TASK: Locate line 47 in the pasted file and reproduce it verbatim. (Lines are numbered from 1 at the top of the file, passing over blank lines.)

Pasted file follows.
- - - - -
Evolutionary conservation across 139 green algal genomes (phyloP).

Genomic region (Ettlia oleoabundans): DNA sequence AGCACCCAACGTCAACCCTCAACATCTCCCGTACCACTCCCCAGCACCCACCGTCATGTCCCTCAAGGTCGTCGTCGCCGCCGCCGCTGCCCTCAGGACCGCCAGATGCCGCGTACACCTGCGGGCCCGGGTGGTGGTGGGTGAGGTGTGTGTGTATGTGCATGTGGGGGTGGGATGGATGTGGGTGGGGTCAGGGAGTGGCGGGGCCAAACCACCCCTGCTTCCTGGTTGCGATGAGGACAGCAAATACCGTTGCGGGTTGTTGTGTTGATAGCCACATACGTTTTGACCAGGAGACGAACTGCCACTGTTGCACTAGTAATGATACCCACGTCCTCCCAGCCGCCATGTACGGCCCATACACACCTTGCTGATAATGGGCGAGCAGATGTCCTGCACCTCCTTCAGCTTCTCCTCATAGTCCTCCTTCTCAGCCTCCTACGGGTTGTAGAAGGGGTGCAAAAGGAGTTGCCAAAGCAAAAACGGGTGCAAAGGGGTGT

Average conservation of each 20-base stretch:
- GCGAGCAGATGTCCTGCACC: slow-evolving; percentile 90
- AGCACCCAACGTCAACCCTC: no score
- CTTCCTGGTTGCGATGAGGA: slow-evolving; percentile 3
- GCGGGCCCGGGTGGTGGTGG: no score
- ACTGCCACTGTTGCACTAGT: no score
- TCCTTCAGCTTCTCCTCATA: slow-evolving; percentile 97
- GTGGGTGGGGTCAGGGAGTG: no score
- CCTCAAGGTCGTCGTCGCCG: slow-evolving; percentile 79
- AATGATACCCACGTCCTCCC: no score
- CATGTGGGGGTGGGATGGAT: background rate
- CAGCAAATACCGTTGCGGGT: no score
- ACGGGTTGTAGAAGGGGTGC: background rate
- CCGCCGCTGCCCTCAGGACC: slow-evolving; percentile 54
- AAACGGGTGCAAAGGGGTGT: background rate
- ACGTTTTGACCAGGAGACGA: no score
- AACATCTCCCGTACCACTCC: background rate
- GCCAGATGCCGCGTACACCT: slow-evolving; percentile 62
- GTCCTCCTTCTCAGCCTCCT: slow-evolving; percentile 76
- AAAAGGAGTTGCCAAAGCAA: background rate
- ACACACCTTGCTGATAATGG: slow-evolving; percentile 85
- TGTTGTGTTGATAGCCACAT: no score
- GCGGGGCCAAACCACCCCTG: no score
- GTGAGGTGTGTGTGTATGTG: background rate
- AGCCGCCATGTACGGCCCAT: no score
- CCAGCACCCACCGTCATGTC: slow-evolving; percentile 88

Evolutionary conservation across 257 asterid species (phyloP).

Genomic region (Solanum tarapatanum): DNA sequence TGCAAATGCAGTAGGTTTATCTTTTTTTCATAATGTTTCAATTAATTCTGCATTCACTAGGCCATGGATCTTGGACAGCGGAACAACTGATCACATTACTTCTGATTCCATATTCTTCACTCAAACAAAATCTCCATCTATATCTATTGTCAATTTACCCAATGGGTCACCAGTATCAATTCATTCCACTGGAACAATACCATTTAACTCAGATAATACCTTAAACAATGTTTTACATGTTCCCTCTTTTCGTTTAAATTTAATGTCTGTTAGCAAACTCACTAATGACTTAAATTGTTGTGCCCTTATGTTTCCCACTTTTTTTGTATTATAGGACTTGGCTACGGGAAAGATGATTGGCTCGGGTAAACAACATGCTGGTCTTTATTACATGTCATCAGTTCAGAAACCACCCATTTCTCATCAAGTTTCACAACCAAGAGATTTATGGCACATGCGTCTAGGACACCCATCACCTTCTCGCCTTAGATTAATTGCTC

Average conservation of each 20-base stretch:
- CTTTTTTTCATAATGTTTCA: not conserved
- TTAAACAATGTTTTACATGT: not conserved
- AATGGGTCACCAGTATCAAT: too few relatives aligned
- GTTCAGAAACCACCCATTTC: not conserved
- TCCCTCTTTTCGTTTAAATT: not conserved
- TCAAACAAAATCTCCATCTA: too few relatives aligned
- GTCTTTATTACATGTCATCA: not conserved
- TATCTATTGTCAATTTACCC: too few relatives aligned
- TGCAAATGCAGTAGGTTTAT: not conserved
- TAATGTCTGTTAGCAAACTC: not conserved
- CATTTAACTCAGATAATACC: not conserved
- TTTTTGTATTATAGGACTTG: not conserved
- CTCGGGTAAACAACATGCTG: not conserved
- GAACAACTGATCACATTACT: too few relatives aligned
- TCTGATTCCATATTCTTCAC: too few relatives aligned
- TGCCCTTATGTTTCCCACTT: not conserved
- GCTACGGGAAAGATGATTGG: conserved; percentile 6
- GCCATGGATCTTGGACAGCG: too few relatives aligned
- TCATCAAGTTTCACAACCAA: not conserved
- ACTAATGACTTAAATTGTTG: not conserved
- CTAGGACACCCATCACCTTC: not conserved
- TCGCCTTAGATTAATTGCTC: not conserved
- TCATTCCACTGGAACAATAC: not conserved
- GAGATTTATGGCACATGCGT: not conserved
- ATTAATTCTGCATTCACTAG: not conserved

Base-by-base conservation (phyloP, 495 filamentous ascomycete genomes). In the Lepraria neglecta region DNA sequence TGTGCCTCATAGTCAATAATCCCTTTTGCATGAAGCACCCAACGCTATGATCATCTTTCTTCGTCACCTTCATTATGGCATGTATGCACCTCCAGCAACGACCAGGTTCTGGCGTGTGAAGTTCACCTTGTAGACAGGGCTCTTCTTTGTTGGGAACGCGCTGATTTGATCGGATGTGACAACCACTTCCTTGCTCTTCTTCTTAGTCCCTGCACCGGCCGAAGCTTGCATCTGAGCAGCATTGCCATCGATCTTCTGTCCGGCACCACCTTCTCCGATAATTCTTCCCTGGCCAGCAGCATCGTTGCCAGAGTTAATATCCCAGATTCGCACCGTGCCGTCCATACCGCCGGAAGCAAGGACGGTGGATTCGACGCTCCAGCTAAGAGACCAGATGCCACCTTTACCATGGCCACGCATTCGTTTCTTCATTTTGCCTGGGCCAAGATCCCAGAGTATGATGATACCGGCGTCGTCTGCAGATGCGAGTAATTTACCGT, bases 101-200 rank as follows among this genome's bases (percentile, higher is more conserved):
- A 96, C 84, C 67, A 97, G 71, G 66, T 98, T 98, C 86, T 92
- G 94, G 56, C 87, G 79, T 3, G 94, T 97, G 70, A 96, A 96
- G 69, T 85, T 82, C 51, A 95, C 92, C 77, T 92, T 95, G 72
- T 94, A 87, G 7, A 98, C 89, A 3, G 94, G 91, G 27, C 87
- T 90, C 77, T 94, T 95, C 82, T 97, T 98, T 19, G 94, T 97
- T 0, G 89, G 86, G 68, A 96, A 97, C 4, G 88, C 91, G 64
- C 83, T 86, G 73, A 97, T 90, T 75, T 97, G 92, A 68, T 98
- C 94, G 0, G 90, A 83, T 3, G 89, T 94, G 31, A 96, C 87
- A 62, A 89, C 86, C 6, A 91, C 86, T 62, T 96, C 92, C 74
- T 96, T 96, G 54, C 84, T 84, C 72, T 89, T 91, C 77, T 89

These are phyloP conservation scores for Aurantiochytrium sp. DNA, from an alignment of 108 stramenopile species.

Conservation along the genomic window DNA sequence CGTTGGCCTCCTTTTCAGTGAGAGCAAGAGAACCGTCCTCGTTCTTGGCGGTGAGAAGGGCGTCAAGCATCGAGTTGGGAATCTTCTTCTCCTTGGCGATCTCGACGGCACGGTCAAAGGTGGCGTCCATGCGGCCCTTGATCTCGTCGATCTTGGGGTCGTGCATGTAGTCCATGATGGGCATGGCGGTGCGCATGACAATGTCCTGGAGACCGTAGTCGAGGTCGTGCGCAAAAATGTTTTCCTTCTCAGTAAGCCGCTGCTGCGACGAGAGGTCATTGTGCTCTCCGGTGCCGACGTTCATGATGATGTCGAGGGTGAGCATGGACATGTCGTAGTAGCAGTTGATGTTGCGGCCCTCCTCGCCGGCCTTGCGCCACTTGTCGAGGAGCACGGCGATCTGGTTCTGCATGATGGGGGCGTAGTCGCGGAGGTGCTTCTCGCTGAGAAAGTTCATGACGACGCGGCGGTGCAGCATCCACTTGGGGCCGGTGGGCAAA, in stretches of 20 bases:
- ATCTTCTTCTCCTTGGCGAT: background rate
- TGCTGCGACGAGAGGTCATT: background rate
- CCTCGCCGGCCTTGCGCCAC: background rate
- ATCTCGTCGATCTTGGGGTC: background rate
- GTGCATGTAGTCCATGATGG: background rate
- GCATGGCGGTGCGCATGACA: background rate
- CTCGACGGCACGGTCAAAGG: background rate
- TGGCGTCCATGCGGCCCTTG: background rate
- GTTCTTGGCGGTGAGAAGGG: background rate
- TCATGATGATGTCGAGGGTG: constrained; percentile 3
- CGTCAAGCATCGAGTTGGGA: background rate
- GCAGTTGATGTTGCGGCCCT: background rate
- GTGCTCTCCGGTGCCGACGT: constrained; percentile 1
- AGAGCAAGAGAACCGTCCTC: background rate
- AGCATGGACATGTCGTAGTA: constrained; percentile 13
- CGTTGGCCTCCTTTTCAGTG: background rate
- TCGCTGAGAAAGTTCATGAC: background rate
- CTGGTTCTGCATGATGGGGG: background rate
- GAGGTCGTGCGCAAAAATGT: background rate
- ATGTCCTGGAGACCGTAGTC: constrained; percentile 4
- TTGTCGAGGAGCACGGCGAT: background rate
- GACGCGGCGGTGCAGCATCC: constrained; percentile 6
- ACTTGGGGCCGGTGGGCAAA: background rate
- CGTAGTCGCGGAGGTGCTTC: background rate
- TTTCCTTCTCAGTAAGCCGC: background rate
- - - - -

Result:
- TGCCCTTATGTTTCCCACTT: not conserved